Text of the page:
". . . self-discovery and introspection are not frivolous diversions. You cannot live responsibly without knowing what your weaknesses are, what you hunger for, what you will lie about if given the chance."

That pearl of wisdom is from Cary Tennis of Salon.com, to "screwup," a married man with two kids and a girlfriend in Italy. .

Tennis also tells “screwup” to break off the relationship with the Italian girlfriend, and to grow up

Your life doesn't have to fall apart. But you do need to figure out what the hell is going on with you. Maybe you do have narcissistic personality disorder. Or maybe you just have bad case of self-involved cluelessness. In either case, eventually you tell your wife. But first, you need a crash course in what's up with you. You visit a psychotherapist or psychiatrist and you embark on a course of self-discovery.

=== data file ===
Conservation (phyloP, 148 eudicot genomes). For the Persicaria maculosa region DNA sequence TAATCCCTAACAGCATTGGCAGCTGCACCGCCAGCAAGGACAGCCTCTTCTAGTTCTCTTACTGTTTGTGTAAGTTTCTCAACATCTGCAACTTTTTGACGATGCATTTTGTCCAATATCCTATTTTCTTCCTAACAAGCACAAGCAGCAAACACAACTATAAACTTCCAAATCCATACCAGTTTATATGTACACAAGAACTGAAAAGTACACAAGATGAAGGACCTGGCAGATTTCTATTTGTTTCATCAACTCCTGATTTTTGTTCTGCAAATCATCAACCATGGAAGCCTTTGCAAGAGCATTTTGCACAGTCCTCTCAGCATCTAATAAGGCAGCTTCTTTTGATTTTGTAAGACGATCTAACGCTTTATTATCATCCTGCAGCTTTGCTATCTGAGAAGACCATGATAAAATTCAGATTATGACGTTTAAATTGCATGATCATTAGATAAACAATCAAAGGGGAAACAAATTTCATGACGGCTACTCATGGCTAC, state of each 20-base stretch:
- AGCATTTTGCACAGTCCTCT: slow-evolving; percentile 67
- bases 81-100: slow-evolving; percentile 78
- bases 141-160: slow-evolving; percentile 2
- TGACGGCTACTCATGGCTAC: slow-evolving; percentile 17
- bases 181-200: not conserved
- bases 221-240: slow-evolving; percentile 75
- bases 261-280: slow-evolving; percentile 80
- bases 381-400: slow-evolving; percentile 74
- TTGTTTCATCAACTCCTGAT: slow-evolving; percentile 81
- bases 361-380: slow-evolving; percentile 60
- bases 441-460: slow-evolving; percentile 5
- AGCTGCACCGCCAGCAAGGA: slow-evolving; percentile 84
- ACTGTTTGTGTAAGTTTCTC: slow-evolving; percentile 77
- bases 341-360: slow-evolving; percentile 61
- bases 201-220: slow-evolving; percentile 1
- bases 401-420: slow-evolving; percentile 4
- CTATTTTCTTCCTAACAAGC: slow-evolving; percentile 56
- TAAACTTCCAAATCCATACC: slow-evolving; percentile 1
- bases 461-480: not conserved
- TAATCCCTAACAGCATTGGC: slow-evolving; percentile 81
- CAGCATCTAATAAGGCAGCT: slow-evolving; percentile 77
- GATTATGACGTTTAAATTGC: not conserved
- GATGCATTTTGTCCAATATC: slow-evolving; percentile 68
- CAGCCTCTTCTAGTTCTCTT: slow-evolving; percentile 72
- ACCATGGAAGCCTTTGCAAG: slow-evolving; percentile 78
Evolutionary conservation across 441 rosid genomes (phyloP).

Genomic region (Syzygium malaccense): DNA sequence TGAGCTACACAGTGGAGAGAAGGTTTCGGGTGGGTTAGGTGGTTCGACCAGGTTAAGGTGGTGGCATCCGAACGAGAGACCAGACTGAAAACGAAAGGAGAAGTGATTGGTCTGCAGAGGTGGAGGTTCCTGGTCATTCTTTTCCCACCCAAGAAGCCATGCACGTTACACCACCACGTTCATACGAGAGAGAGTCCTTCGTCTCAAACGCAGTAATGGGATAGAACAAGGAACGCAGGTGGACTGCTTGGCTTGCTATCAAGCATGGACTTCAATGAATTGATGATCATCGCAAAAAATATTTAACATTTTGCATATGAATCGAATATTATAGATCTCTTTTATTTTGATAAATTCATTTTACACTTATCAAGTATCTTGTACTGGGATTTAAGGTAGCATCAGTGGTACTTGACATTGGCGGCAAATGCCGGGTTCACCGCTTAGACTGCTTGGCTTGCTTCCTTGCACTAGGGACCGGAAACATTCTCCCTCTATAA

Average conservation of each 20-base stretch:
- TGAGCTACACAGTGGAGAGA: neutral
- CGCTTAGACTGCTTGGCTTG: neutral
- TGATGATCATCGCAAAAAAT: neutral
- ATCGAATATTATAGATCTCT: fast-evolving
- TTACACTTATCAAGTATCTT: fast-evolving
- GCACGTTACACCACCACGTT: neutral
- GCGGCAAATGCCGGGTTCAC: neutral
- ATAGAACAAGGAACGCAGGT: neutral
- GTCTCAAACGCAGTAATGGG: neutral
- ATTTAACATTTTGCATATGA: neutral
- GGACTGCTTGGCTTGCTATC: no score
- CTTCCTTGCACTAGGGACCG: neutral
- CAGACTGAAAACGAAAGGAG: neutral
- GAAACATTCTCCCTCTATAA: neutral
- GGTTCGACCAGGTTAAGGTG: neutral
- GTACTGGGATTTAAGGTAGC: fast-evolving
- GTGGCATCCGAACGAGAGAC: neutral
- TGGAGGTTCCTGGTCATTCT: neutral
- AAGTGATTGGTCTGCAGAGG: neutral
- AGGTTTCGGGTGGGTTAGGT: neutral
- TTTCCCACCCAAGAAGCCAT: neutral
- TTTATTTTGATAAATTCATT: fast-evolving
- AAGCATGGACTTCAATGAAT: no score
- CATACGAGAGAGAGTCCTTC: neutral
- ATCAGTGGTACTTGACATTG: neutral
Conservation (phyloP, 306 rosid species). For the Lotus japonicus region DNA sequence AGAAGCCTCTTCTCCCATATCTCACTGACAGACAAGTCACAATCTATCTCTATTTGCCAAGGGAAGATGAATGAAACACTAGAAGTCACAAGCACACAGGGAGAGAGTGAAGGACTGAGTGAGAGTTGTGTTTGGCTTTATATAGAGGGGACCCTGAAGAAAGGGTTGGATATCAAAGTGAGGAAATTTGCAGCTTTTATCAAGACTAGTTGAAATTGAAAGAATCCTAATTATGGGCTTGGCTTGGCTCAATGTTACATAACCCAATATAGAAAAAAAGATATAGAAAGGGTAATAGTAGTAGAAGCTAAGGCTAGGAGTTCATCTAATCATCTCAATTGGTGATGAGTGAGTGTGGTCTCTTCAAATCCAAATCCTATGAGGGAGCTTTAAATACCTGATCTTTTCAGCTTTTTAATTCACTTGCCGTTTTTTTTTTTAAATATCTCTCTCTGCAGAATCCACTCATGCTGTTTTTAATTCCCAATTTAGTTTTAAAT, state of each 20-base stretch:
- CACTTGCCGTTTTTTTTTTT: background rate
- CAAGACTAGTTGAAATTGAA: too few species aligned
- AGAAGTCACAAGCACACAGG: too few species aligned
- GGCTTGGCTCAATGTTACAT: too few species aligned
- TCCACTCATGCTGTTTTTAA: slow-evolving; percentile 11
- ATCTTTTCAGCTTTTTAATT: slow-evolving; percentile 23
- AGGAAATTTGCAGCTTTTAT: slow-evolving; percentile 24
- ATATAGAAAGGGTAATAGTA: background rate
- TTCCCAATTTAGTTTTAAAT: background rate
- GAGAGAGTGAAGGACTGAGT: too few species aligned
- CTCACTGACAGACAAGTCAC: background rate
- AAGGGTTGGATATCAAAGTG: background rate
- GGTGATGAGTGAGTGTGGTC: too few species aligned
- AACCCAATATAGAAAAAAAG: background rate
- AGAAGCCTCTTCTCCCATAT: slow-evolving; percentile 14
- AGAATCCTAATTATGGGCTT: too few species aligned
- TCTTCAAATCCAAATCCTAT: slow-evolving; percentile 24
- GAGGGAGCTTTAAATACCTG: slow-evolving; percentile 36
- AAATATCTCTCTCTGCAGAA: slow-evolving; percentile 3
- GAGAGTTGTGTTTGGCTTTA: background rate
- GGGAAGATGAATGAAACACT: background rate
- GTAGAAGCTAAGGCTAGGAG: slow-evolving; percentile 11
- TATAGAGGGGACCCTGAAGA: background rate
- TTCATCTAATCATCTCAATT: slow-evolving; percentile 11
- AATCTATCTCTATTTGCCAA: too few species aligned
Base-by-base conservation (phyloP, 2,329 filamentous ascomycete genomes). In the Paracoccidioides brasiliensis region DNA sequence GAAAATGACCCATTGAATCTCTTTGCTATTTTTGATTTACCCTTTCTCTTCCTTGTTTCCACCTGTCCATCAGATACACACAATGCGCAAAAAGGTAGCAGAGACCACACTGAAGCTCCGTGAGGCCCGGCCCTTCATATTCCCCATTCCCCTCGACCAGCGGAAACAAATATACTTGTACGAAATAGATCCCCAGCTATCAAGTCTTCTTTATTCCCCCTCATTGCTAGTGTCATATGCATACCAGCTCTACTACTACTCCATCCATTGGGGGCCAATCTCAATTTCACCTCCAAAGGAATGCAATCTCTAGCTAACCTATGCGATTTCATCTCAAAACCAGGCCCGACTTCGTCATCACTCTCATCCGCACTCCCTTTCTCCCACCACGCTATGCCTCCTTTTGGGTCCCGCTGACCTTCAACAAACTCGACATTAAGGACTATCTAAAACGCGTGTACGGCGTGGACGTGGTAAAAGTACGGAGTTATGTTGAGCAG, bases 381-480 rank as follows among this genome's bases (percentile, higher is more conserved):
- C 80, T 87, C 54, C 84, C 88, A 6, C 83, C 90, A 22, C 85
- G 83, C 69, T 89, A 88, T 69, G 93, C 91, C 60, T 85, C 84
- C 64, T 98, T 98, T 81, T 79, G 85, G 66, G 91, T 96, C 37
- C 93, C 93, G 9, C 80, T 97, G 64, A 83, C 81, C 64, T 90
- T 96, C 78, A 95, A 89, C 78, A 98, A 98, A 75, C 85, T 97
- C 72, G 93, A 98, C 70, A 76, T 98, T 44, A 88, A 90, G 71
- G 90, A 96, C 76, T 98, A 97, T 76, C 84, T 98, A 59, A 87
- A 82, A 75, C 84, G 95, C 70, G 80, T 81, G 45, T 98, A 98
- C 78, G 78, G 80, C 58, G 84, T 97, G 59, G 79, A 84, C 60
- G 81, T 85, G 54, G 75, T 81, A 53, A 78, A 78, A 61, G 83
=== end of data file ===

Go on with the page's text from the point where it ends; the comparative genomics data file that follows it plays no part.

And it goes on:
You need to learn the names of your hungers. It is not enough to look at what you did and say, Gee, that was bad. You must ask, What was I hungering for? And what am I hungering for still? What forces were operating on me? In the hands of what desire was I a willing puppet?

Good advice.

What do I hunger for? What would I lie for?

  • A bestseller?
  • To become an uber blogger?
  • A night with the Italian girlfriend?

I hope none of these things. But they’re all tempting. I don't think I'd lie for them.

But I know what fears stand behind all of those temptations. The fear of being ordinary, unimportant, unremarkable, unknown, and remaining that way for the rest of my life. The fear of reaching the end of my life and finding I've squandered it.

These are the things that a 40-year-old features editor with a mortgage fears.

Mercifully, instead of a girlfriend in Italy, I've got a wife and three adoring children to get home to. And a book to write. So there's no time for fear or for lies.

Thank God for the miracles and wonders which abound in my life.

Besides, I know what I’m really hungering for.




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